Syed Ali Zia Jaffery |
In a gruesome attack on the Afghan National Army headquarters, more than 100 people lost their lives. The military formation covers most of Northern Afghanistan including the Kunduz Province, which fell to the Taliban in 2015. The Taliban boisterously claimed responsibility for the attack.
“Our fighters have inflicted heavy casualties on the Afghan army stationed there.”
– Zabihullah Mujahid (Taliban Spokesperson)
The attack comes on the heels of an important event that took place lately in the country. Last week the US dropped GBU 43, colloquially known as the “mother of all bombs”, on hideouts of the Islamic State K faction in Nangarhar. The use of a high yield weapon against a secondary threat in Afghanistan is a sign of things to come on part of the Trump Administration. Besides, the new overtures being put forth by Russia have once again put Afghanistan at the epicenter.
It is important to analyze the possible ramifications of the unbridled Taliban and the growing tentacles of the IS on Trump’s policy for Afghanistan.
Trump: upping the military ante
The situation on ground depicts a worrying story, to say the least. Apart from ineffective governance and rampant corruption, one aspect is not only a cause of concern but an indictment of US war drive.
US President Donald Trump had time and again referred to the war in Afghanistan as a waste of time and money during his election campaign. However, the use of the MOAB was a harbinger of a policy shift. The US’ desire to support the Afghan government and promises of a “nation building” approach expressed earlier is more likely to give way to a military surge. There are reasons to believe that Trump may redouble the kinetic leg of the US war efforts in Afghanistan.
Firstly, the increasing presence of the IS in Afghanistan, if countered militarily will seem to be in-line with Trump’s promise of “Bombing the hell out of the ISIS”. Secondly, the situation on ground depicts a worrying story, to say the least. Apart from ineffective governance and rampant corruption, one aspect is not only a cause of concern but an indictment of US war drive.
Indeed, it is becoming increasingly obvious that the United States have not dented the war-waging and operational capabilities of the Taliban; if anything, the force has become more virulent. The Taliban have not been obliterated because of the US’ disproportionate use of force, which proves counterproductive against insurgents. Moreover, much to the frustration, the Afghan military apparatus has not attained much proficiency in combat. This factor compels US field commanders to push for more military commitment on ground.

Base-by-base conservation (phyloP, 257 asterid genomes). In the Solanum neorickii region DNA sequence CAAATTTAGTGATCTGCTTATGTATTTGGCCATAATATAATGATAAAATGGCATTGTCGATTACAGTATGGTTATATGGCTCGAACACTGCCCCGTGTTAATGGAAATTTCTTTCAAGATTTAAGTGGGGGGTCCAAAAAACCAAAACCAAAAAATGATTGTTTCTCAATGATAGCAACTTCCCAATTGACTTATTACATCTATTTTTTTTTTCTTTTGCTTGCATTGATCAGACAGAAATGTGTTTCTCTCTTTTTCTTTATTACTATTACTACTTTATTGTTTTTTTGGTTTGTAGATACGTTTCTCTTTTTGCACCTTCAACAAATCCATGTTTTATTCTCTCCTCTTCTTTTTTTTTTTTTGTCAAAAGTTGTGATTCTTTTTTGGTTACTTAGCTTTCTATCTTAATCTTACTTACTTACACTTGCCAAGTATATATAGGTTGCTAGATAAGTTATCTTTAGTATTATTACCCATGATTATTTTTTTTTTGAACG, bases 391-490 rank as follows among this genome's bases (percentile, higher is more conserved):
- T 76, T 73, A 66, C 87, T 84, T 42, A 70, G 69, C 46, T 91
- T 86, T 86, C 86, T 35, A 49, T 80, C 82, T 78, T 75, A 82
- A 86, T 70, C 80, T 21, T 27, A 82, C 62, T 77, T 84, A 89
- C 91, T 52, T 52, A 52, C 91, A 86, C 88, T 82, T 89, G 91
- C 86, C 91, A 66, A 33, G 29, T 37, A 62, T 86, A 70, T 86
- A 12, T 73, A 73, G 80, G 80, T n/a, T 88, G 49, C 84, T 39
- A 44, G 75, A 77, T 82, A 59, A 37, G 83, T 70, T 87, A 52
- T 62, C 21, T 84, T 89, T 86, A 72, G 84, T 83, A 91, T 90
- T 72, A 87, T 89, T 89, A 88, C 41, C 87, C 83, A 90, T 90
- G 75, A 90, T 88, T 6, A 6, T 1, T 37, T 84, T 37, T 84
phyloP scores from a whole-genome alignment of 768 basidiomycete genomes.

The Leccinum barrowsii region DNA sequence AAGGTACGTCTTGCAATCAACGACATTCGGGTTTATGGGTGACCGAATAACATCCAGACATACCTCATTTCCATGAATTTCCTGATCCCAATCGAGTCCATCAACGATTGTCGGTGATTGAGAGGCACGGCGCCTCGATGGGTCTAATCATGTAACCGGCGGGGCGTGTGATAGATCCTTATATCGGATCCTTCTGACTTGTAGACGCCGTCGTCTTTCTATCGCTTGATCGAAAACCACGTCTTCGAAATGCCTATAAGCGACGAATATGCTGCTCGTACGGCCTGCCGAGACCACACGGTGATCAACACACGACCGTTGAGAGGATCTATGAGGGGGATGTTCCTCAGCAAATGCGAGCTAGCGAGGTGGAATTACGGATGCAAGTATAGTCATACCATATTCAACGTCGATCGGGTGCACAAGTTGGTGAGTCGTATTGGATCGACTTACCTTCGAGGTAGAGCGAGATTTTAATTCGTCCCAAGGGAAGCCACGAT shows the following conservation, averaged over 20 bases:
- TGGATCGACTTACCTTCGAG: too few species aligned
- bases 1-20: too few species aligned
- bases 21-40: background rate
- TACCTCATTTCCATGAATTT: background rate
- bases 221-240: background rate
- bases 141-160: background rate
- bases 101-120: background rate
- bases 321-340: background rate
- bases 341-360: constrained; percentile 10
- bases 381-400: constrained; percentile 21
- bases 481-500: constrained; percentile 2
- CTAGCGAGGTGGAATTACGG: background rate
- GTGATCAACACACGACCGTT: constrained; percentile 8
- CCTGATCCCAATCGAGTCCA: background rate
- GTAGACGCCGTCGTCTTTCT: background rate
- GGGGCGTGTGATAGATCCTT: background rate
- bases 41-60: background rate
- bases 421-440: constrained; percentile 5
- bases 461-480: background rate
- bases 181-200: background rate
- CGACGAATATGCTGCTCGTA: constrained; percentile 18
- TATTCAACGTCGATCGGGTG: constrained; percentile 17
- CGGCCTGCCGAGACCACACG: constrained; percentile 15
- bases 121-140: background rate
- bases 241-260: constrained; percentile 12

A Syria-like situation cannot be ruled out if the US and Russia cannot paper over their differences concerning the Taliban.
Another factor that may probably convince Trump to increase troop level in Afghanistan is Russia’s involvement. With a renewed aim of increasing its clout and assertiveness, Russia is making inroads in the Afghan theater. Russia’s approach diverges with that of the US. Despite the agreement of both countries on countering the influence of the IS K-wing in Afghanistan, there are differences on the status of the Taliban. Russia favors negotiations with the Taliban while the US deems it as a major threat. The Russians tilt towards China and the emergence of a possible tripartite partnership involving Islamabad too. It would be reasonable to expect a heavy US footprint in Afghanistan in the near future.
Implications and the way forward
Kabul is more likely to become an important theater in great power politics. A Syria-like situation cannot be ruled out if the US and Russia cannot paper over their differences concerning the Taliban. The Russian backing of the Taliban and its strengthening of ties with Pakistan may call for the Trump Administration to talk tough with the latter. This would give New Delhi an opportunity to further influence the US to twist Islamabad’s arm in clamping down on the alleged “terrorist infrastructure”.
The situation must be assessed truly; reconciliation between the Taliban and the National Unity Government seems to be well in order.
As the past suggests, the application of military power will do little to hamper the spirits and fighting prowess of the Taliban or even the IS for that matter. The main issue is that the country is deprived of effective governance and workable state institutions; there is mayhem which drives people to swell the ranks of the miscreants. Little has been done to address the root causes of insurgency.
A military-heavy Counter Insurgency strategy is more likely to cause further instability. Colossal bombing campaigns will do little to win hearts and minds. If anything, Afghans are more likely to increase their rancor for the West. The situation must be assessed truly; reconciliation between the Taliban and the National Unity Government seems to be well in order. A military victory against the Taliban seems a remote possibility and hence a kind of a tenuous agreement may provide the US with a face-saving exit from an unwinnable war.
Syed Ali Zia Jaffery is a Research Associate at the Center for Strategic and Contemporary Research (CSCR), Islamabad. He frequently writes on defense and strategic affairs of South Asia. The views expressed in this article are the author’s own and do not necessarily reflect Global Village Space’s editorial policy.